Any Questions?

I hate it when someone lectures me and finishes by asking if I understand.there is a relationship implied in that question and I do not like it.

So, it was a very depressing experience listening to Radio 4 this evening. There was a tone of righteous condescension which I felt was misplaced. The main culprit was the Minister for Universities, Michelle Donelan. I find it disappointing that people who lack the honour to offer their resignation should be so quick to tell us that students are cheats, that exam predictions are inflated and so on. This is a form of politics that has no respect at all for the voter.

It is also worth noting that Dominic Cummings, yes he of the trip to Barnard castle, was working in the education department with Michael Gove and therefore partly responsible for the foul approach. It is worth listening to the general tone of condesension that pervades the rose garden defence.

I am shocked that Boris should trust this man so much. I wonder if he talks down to Boris as much as he clearly talks down to everyone else?

I think this approach of talking down, doing down, condescending- is something that is running across society.

I was defrauded recently. I was cut off and still am cut off from accessing my bank, and no emails save to the CEO seem to get through at all. It took me a week to get the bank to pick up the phone and answer me and it was another week before anyone from the fraud department contacted me.

I have asked to interview the leader of the HSBC bank in the UK. I fear this is an institution in turmoil that has not prepared well for a crisis like COVID, and I would like to help. The length of time it takes to answer the telephone speaks volumes- I have routinely waited over 2 hours and then had the call disconnected. This is not customer service- it is chaos. The man in overall charge is called Noel Quinn and the UK head is Iain Stuart. I will report back here when and if this happens.

Meanwhile, when I was telephoned yesterday by an agent from the fraud department, his manner was unbelieveably unhelpful (I have his name: always get the name and write it down).  When I asked specific questions about the changes in legislation regarding fraud, he retreated into a sort of bluster and ended up quitting the call in a huff (and I thought I was the theatrical one).

So, let me explain about fraud in UK banks: I am not much the wiser, of course, but I think there is an organisation called the “APP Scams steering Group” and they, in turn, have come up with something called “CRM”. Essentially, this is there to investigate fraud. I am not sure how it differs from what existed before but it came into effect on 28th May 2019 and came under the admin of the LSB a couple of months’ later. In contrast to what I was told by the agent, some banks certainly interpret it as offering a full refund to victims and others do not. HSBC seems to be among hose who do not. The relevant line from the legislation seems to be here:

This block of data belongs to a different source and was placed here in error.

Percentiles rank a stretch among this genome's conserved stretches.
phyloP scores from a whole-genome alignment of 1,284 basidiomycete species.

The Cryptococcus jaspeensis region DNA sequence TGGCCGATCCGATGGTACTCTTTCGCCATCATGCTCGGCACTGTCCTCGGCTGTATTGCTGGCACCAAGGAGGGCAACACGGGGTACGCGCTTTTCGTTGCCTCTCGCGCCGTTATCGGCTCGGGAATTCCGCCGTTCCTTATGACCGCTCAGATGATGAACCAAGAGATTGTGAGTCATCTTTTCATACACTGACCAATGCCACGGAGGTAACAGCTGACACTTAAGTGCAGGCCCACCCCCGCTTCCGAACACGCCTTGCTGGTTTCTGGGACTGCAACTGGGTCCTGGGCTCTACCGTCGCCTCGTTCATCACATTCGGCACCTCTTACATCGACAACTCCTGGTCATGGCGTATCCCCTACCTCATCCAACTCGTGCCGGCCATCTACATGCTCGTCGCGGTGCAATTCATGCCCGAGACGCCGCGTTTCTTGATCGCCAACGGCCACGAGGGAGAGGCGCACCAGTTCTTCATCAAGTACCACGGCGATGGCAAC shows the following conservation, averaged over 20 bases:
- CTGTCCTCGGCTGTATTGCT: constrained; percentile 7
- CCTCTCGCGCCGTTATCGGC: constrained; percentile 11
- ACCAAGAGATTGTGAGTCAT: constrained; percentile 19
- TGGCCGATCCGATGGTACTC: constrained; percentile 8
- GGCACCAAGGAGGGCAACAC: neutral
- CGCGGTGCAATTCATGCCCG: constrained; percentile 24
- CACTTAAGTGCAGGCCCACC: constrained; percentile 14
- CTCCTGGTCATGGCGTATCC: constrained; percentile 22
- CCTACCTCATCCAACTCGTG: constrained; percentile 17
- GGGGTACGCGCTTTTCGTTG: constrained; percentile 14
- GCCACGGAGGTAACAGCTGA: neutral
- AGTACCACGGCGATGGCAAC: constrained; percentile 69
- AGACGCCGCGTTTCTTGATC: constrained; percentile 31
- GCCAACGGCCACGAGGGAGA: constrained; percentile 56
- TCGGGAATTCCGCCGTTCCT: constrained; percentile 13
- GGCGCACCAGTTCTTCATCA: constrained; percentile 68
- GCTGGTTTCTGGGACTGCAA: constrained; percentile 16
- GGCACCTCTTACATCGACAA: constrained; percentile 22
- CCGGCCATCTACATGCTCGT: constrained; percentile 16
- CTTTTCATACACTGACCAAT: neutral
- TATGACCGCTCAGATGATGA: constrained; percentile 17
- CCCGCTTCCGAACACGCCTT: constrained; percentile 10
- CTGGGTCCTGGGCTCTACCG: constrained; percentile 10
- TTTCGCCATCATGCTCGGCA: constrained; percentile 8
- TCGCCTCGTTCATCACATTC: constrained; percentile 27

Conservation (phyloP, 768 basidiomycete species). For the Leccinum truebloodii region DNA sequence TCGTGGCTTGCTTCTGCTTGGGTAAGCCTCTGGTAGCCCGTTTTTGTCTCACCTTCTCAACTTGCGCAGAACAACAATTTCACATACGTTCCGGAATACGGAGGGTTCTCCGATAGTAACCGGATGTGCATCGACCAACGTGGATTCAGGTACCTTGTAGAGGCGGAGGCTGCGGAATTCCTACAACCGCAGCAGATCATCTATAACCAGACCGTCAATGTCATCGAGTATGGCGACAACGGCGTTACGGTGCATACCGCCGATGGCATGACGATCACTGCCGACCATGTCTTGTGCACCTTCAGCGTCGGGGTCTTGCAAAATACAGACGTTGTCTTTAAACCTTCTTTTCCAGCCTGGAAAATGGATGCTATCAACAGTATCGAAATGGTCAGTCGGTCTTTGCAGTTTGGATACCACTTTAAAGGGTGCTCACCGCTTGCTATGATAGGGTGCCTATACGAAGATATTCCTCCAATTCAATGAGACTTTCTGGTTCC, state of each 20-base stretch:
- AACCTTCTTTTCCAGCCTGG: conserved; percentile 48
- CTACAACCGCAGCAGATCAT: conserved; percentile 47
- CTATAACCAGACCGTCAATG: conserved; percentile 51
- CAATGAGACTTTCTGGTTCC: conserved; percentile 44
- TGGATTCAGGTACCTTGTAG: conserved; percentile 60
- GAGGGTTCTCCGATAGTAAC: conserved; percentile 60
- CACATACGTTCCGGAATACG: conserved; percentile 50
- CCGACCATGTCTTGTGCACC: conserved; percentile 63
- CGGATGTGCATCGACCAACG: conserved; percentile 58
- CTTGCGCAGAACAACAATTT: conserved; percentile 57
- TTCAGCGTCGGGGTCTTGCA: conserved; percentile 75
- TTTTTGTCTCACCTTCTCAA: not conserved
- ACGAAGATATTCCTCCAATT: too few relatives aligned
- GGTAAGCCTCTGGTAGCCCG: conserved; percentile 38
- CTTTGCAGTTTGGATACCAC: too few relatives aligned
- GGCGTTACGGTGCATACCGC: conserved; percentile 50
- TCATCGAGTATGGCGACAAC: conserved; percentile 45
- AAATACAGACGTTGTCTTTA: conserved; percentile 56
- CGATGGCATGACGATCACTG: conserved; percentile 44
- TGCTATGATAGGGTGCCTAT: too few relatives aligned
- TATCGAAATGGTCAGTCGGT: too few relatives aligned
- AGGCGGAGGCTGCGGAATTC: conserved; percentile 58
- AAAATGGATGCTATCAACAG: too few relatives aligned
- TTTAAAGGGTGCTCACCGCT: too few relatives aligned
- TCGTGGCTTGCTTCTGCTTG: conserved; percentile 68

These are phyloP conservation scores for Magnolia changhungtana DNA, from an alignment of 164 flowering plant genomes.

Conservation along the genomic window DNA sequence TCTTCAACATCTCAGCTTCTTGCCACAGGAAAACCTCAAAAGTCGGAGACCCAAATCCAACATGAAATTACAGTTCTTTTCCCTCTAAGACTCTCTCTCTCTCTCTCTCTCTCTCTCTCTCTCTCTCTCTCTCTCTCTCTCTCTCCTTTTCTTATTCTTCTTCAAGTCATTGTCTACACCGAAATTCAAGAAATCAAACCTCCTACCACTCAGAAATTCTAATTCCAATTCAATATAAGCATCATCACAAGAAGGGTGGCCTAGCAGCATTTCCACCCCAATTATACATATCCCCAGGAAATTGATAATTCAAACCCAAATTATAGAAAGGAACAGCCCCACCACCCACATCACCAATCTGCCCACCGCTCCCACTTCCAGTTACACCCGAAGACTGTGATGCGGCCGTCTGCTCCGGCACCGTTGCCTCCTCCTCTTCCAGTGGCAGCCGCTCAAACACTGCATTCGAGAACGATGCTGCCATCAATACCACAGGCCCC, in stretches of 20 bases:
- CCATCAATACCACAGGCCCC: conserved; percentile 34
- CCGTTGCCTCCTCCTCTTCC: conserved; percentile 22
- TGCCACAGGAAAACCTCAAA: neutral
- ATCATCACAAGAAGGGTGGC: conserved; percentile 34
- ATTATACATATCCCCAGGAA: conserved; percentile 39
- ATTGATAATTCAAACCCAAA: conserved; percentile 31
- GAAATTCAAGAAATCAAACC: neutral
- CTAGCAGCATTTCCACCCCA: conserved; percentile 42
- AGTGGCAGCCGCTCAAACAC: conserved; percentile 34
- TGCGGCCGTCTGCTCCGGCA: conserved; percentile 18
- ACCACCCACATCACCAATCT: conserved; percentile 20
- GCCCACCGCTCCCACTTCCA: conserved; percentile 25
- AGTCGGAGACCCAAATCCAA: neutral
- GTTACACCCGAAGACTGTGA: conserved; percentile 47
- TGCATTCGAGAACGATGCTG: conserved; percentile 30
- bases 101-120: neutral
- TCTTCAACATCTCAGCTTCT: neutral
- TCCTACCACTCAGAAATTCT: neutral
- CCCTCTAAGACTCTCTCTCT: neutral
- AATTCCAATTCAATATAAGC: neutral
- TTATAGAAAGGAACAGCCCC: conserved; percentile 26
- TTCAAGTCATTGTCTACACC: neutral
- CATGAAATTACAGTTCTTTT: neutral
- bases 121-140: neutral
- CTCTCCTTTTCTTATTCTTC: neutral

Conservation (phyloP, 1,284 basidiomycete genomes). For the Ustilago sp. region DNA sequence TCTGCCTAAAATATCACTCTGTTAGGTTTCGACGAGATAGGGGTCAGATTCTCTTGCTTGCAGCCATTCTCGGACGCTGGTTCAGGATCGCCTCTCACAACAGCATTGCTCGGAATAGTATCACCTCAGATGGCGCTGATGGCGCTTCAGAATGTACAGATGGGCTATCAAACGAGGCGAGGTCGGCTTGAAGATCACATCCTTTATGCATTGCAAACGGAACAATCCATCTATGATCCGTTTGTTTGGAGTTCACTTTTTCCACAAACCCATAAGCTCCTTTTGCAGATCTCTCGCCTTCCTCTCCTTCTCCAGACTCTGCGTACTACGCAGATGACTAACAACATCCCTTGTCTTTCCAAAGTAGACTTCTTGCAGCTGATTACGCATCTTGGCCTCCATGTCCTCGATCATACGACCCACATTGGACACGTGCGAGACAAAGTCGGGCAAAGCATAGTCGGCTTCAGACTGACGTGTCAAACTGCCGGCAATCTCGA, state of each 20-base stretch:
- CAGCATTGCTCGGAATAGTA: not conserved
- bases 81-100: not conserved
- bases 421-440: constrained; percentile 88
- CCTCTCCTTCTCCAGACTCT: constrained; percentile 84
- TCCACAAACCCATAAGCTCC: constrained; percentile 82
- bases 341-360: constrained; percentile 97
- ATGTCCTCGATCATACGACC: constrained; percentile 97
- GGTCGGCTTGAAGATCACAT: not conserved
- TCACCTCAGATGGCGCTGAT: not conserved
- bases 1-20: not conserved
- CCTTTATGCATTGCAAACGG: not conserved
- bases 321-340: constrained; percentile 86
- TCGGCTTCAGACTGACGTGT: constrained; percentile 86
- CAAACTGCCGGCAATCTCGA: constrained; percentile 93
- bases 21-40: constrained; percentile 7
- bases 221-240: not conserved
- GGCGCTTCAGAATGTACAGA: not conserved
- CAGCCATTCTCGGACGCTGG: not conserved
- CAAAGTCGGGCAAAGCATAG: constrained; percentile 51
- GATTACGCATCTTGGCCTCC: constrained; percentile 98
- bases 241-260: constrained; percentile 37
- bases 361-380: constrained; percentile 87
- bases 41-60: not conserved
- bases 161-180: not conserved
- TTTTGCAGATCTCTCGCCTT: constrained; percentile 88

“Importantly, any customer of a Payment Service Provider which is signed up to the Code can expect to be reimbursed where they were not to blame for the success of a scam. A customer can be either a consumer, micro-enterprise or charity, as defined in the Code.”

It is very confusing- deliberately so?

The LSB appointed an advisory board which is chaired by Ruth Evans and consists of what are called industry officials and consumers- I am not sure whether the “consumers” are therefore bank customers or bank officials. Again, the information is deliberately vague but it all sounds grand and well-meaning. In the right hands, it probably is.

What this means in practice, though, is that the banks can sound very grand about what they are doing and, as in my case, when pressed for an answer, can fudge to the point of confusion because nobody really knows what was intended.

It is the same approach by the Government and Ofqual. Referring to Acronyms is a way to avoid explaining what you are talking about just as the double negative or the passive voice distances a rogue from any any direct access to the truth.

It is time to call out for some transparency – or should that be opacity? Surely we want something we can see: Solid facts anyway, something we can understand and something we can evaluate without an agent taking a grand-standing position above us and effectively saying, as Roger Taylor did the other day to the millions of students who felt aggrieved by the OFQUAL algorithm, that they “did not understand it”. Their problem, in other words (or rather in what his words must have meant- there is no other way to interpret them) was not the students were victims of an injustice, or a miscalculation but that they were stupid.